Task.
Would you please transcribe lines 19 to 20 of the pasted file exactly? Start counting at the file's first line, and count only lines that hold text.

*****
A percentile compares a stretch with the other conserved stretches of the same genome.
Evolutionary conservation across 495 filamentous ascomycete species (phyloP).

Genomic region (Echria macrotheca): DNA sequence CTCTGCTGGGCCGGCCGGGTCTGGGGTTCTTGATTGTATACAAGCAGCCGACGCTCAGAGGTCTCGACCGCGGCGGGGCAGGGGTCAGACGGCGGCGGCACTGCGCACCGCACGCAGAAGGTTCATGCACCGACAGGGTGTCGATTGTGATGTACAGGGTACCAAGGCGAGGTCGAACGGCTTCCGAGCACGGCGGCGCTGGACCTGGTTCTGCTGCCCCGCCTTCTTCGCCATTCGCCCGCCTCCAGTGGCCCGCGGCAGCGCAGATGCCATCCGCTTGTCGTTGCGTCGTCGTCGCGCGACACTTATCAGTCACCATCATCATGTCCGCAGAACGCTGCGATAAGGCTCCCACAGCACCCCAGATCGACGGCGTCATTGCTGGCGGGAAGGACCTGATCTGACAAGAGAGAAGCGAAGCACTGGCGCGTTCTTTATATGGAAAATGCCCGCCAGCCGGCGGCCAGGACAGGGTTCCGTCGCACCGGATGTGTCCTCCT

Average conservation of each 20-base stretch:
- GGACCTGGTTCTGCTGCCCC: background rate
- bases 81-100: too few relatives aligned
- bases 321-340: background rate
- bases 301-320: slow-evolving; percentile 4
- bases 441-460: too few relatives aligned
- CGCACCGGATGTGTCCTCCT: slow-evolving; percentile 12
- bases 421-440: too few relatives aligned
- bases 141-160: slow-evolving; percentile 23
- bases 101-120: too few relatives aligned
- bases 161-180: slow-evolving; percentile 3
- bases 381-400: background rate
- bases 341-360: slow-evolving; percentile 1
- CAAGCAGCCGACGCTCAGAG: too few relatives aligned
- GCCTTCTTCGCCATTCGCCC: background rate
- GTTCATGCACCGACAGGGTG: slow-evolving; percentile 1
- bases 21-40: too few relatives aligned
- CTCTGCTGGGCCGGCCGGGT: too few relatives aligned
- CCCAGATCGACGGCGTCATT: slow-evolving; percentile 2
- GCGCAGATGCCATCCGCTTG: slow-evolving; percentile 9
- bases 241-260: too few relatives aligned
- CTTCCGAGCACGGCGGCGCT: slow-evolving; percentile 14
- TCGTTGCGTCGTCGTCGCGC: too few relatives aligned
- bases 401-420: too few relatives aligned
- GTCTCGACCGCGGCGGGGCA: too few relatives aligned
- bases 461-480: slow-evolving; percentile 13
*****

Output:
- GTTCATGCACCGACAGGGTG: slow-evolving; percentile 1
- bases 21-40: too few relatives aligned